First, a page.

Mary Annette Pember
Indian Country Today

Health professionals and Indigenous activists held a day of solidarity in St. Paul, Minnesota, and other U.S cities on Aug. 17 calling for an end to the construction of the Enbridge Line 3 project. They describe shutting down Line 3 as a critical health protective measure. In St. Paul, a delegation of health professionals delivered a letter to the U.S. Army Corps of Engineers office calling on the Biden administration to revoke permits for Line 3.

Authored by members of Health Professionals for a Healthy Climate, the letter cited the United Nations recent Intergovernmental Panel on Climate Change report declaring climate change as a health crisis, noting that burning tar sands oil to be carried by Line 3 would exacerbate the problem.

Similar events were also held in Oregon, Washington, California, Wisconsin, Michigan, Maine, Vermont, Massachusetts, Pennsylvania and Washington, D.C., according to organizers.

(Previous: 'Rights of nature’ lawsuits hit a sweet spot)

Dr. Jonathan Patz, professor and director of the Global Health Institute at the University of Wisconsin, joined the group in St. Paul. Patz was lead author of the UN climate change report in 2007, when the organization shared the Nobel Prize with Al Gore.

Patz told Indian Country Today that solvents such as benzene and tuluol, both carcinogenic, are added to tar sands oil as diluents enabling it to flow more easily through pipelines. Line 3 will carry bitumen or tar sands oil from Alberta, Canada, to Superior, Wisconsin.

Benzene also increases acidity in bitumen increasing the possibility of pipeline corrosion and oil spills along the Line, according to Patz.

In an email, Juli Kellner, communications specialist for Enbridge, wrote, “Light hydrocarbon, or diluent is similar in nature to white gas or camping fuel used in a lantern or portable stove.”

The oil industry uses dozens of different formulas for use in diluents, the exact composition are considered to be trade secrets. White gas does contain benzene which is classified by the World Health Organization as a group one carcinogen. Prolonged exposure even to low amounts of benzene can have negative impacts to red and white blood cells.

(Related: ‘Code Red’ on Indigenous People’s Day)

Kellner noted that, according to Enbridge’s Mainline Pipeline Configuration, Line 3 will carry light oil. It’s new circumference of 34 inches, however, allows it the capacity to also carry heavier tar sands oil.

“The replacement of Line 3 is the most studied pipeline project in Minnesota history and is not an expansion but a restoration of the pipeline's original design capacity,” Kellner added. “The replacement was approved only after much public input and six years of science-based reviews and multiple approvals. Replacing the pipeline with one made of thicker steel with more advanced coatings is already done in Canada, Wisconsin, and North Dakota - and is nearly 90% complete in Minnesota.”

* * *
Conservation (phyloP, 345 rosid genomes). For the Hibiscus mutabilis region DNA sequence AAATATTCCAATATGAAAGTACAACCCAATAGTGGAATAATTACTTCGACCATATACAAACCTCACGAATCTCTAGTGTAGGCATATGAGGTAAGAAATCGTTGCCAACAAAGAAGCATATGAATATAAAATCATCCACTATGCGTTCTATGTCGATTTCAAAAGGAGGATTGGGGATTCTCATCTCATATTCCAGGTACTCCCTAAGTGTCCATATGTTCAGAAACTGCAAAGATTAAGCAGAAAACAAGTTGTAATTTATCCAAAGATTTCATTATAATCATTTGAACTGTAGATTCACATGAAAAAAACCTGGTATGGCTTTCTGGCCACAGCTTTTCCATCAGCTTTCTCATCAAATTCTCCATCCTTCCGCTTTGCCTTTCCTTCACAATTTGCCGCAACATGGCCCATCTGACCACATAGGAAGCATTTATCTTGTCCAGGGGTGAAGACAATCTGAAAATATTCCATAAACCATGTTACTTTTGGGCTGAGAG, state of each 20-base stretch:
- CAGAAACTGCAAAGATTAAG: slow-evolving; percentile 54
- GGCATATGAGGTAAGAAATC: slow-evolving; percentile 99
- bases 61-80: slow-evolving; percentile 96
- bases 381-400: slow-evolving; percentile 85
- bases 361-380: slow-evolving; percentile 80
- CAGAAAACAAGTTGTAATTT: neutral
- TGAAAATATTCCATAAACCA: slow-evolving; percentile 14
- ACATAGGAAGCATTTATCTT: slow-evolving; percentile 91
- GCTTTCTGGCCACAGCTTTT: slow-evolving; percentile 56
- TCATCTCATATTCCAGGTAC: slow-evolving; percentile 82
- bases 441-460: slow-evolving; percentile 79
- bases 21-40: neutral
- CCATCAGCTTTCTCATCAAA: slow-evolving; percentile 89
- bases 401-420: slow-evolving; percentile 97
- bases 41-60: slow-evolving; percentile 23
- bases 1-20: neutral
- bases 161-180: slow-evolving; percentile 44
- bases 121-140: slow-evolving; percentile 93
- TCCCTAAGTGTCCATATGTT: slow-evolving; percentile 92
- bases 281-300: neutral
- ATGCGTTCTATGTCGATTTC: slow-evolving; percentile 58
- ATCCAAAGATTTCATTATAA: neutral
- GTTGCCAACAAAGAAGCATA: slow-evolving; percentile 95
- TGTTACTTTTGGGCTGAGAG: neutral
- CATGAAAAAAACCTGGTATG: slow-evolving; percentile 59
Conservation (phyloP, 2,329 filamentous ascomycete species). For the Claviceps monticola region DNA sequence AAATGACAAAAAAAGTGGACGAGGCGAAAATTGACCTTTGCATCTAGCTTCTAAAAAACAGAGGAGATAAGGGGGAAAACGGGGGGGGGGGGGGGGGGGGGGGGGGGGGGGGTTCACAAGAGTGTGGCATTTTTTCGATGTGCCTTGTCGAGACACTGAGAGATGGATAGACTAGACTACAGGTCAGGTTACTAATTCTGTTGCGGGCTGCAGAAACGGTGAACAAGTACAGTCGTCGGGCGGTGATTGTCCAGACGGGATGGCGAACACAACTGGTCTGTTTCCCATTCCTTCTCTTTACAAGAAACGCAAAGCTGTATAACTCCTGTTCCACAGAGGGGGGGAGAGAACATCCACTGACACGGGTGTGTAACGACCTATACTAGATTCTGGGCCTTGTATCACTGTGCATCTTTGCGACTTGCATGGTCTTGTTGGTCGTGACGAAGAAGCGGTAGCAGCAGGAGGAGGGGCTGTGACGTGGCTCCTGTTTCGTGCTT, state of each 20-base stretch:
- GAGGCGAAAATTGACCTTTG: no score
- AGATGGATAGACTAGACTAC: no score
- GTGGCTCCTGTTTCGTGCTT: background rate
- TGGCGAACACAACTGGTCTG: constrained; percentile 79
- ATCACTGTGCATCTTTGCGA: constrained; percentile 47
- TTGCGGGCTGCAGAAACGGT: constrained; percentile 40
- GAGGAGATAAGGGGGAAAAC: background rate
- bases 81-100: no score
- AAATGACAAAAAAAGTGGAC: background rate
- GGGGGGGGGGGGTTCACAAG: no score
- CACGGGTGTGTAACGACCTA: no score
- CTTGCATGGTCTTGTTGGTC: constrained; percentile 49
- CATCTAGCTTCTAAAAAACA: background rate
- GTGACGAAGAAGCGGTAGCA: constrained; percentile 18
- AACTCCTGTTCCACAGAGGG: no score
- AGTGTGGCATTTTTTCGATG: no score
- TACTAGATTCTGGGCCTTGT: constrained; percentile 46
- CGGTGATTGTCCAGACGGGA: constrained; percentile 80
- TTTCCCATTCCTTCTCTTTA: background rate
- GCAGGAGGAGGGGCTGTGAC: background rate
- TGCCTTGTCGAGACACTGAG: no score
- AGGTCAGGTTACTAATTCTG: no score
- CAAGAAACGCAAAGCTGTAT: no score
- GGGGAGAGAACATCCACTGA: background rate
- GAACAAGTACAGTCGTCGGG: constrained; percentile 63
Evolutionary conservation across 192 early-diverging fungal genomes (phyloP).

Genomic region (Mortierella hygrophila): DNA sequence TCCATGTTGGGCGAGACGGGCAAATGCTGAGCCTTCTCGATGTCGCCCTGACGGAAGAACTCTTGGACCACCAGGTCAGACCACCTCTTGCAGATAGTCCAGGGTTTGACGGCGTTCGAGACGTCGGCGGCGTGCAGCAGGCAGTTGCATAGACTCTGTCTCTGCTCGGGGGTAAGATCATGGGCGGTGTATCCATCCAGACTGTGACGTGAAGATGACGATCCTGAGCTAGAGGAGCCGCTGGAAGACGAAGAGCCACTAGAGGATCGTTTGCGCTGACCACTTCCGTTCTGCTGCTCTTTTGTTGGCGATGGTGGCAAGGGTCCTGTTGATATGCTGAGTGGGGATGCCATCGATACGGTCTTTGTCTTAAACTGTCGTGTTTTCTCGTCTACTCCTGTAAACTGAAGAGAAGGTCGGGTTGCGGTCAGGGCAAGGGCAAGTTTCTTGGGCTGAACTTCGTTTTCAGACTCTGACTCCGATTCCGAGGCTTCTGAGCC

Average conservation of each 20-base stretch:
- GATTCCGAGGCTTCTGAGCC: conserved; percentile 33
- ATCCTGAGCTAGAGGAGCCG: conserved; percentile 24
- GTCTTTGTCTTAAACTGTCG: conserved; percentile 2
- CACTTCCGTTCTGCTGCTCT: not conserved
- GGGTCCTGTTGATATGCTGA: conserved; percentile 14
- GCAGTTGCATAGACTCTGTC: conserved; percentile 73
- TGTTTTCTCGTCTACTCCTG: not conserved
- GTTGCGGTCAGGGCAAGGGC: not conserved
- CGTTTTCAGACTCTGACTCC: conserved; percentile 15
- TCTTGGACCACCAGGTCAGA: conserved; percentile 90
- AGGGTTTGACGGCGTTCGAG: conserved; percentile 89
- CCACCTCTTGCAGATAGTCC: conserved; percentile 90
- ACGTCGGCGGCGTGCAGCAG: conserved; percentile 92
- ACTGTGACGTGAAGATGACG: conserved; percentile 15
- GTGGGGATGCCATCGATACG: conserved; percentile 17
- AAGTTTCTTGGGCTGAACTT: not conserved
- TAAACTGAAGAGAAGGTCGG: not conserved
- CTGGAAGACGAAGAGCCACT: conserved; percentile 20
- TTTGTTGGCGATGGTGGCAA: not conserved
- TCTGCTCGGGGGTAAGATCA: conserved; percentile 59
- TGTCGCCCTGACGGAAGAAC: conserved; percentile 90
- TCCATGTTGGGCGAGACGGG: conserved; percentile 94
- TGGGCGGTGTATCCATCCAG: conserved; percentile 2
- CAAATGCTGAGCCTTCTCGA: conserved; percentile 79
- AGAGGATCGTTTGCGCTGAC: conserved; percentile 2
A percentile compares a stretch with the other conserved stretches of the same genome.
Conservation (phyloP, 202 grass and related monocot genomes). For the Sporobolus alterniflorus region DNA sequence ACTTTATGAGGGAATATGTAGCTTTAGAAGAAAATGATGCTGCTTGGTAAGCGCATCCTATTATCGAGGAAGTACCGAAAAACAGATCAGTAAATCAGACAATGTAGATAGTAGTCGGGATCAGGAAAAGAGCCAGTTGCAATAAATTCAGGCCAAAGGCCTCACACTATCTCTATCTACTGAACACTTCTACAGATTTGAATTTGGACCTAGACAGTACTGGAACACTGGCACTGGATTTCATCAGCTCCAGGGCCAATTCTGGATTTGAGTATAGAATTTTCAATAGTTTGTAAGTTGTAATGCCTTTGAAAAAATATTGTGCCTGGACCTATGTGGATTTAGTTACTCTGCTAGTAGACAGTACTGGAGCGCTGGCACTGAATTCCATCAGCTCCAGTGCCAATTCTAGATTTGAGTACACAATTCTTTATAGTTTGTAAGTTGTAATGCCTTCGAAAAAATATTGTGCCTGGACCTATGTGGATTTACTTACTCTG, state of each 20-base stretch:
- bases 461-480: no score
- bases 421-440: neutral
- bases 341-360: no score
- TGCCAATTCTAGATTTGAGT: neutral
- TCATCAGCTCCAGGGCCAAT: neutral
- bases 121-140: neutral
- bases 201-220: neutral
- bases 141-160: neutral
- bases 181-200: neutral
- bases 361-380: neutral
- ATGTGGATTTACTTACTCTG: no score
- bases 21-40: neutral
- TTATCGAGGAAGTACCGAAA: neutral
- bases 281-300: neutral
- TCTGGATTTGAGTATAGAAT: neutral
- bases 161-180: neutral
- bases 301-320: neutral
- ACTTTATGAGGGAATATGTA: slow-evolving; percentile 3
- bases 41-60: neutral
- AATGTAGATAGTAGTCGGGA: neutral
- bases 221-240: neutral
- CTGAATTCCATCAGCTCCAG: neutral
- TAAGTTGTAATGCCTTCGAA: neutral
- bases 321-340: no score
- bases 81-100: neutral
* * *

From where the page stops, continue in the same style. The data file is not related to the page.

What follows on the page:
Professor Teddie Potter, director of Planetary Health at the University of Minnesota, also attended the event and expressed concern about the increased rates of COVID-19 in Minnesota associated with out-of-state Line 3 workers.

“Out of state pipeline workers also pose a risk to the increase of missing and murdered Indigenous women,” she said. Four pipeline construction workers have been arrested in two separate sex trafficking stings in the state this year.

(Related: Sex trafficking sting nets 2 more Enbridge workers)

Taysha Martineau, citizen of the Fond du Lac tribe and water protector told the crowd, “I see it as my responsibility to take a stand; if they build Line 3 they might as well bury me beneath it.”

“It’s chilling that this pipeline will cross the Mississippi River two times; a spill would impact the drinking water of 18 million people,” Potter said.

On a broader scale, health professionals at the event noted that there is now no doubt that human activity, mostly burning of oil, coal and gas are causing today’s climate change resulting in more weather disasters like heat waves, droughts that further cause malnutrition and contaminated water.

"Americans need to—and want to—end our addiction to oil, because it’s exacting a terrible toll on our health and destabilizing our climate,” Patz said. “The carbon intensive extraction from open-pit mining makes tar sands the world’s most destructive oil operation threatening our health and the environment. And like tar in cigarettes, the bitumen in tar sands oil, which is released when pipes inevitably burst, is carcinogenic. Use of this hazardous substance must end here and now.”

Expanding on the comparison of tar sands oil to tobacco use, Patz noted that the danger to public health posed by carcinogens in both substances is an entirely preventable community health crisis.

Potter added, “The benefits of this pipeline are far outweighed by its huge risks to human health; as a nurse this makes me quite angry.”

Follow ICT's Enbridge coverage: A Pipeline Runs Through It

ICT logo bridge

Indian Country Today is a nonprofit news organization. Will you support our work? All of our content is free. There are no subscriptions or costs. And we have hired more Native journalists in the past year than any news organization ─ and with your help we will continue to grow and create career paths for our people. Support Indian Country Today for as little as $10. Sign up for ICT’s free newsletter